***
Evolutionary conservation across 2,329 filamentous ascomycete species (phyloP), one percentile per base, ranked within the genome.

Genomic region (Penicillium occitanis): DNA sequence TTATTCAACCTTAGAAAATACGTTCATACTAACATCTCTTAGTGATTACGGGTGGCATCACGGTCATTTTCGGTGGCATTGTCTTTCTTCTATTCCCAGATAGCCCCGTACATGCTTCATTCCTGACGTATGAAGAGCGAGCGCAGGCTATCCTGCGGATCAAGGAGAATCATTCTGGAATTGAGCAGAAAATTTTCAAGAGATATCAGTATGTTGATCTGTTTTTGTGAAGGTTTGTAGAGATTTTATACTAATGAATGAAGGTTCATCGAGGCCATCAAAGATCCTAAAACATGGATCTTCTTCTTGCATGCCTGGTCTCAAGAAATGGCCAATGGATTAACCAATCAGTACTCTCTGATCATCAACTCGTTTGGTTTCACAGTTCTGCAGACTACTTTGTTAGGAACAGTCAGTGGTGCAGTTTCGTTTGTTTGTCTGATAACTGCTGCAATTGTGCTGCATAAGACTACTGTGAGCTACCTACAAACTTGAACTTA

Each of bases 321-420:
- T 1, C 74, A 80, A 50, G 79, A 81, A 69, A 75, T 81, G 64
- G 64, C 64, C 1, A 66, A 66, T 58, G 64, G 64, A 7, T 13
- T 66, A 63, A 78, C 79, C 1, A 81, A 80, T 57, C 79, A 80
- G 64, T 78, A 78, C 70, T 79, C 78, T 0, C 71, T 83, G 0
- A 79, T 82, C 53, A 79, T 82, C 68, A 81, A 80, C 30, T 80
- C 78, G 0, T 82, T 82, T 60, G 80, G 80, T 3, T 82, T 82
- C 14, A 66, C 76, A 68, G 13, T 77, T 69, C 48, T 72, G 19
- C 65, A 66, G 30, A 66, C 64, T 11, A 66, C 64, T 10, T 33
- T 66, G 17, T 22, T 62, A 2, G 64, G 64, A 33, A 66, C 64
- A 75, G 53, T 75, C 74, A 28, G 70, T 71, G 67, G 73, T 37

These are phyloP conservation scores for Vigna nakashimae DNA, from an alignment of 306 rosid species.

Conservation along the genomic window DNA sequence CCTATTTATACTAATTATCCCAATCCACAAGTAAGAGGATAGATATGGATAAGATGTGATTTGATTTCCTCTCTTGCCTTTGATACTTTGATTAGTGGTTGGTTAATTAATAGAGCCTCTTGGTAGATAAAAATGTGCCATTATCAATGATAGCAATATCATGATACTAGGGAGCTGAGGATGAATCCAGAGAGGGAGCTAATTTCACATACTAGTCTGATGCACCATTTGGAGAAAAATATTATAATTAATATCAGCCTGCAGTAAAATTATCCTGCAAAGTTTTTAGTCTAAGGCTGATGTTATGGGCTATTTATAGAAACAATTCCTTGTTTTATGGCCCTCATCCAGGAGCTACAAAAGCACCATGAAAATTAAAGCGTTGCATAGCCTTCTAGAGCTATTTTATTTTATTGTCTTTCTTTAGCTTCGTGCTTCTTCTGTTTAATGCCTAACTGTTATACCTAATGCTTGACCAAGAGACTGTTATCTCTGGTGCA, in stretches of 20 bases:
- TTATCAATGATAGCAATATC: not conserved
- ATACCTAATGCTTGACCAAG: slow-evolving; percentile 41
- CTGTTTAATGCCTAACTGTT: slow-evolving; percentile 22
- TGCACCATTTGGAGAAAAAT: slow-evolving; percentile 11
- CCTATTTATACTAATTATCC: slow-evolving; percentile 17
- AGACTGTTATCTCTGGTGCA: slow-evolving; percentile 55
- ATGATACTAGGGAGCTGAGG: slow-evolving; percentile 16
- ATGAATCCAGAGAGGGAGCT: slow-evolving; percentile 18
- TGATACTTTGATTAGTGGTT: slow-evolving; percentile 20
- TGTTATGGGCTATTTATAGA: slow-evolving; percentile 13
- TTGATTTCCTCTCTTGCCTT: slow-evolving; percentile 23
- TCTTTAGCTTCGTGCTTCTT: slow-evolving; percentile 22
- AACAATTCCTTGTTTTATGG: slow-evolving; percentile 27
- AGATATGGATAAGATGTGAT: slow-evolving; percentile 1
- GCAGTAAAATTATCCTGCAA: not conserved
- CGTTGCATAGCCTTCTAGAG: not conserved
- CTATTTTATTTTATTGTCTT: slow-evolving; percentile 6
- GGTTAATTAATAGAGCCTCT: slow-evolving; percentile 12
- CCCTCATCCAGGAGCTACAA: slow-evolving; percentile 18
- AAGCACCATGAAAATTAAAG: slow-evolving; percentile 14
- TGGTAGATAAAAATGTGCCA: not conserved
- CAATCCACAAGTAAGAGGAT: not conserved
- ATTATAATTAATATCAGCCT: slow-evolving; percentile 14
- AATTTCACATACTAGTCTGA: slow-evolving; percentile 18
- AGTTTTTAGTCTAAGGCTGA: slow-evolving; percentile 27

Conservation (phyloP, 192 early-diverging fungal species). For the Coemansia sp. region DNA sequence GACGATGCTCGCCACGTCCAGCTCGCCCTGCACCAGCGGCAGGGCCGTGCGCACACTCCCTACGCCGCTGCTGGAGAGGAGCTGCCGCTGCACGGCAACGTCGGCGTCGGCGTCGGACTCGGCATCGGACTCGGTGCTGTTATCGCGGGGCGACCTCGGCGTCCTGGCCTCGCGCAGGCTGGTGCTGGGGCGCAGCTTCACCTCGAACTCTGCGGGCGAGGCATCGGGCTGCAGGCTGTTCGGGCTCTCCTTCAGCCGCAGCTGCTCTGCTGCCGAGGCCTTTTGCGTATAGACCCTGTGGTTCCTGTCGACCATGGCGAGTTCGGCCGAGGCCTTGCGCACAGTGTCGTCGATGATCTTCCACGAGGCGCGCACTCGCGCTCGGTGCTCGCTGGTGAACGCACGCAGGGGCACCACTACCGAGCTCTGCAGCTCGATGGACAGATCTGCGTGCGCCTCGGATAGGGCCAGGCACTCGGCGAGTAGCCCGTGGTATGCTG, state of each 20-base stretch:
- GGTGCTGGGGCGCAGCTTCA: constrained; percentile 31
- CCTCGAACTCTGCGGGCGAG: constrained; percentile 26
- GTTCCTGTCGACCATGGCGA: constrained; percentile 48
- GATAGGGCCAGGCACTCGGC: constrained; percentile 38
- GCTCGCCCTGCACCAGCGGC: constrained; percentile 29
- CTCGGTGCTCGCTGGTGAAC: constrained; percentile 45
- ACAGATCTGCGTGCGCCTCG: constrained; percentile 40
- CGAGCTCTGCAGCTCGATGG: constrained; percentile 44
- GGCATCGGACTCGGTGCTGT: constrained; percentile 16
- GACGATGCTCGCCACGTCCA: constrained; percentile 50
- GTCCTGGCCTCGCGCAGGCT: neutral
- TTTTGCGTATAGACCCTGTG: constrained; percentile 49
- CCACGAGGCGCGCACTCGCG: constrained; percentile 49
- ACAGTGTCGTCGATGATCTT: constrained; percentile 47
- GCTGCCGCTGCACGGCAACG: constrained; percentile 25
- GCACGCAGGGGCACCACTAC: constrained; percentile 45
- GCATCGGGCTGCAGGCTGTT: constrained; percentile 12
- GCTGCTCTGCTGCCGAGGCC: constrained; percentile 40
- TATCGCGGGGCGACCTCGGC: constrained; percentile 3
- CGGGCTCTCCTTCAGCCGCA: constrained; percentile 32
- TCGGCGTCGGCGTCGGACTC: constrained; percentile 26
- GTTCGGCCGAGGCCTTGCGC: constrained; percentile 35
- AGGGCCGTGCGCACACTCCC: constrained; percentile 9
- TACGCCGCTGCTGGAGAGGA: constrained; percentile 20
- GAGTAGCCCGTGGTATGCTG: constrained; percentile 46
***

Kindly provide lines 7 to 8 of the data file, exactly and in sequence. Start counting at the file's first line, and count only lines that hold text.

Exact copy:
- G 64, T 78, A 78, C 70, T 79, C 78, T 0, C 71, T 83, G 0
- A 79, T 82, C 53, A 79, T 82, C 68, A 81, A 80, C 30, T 80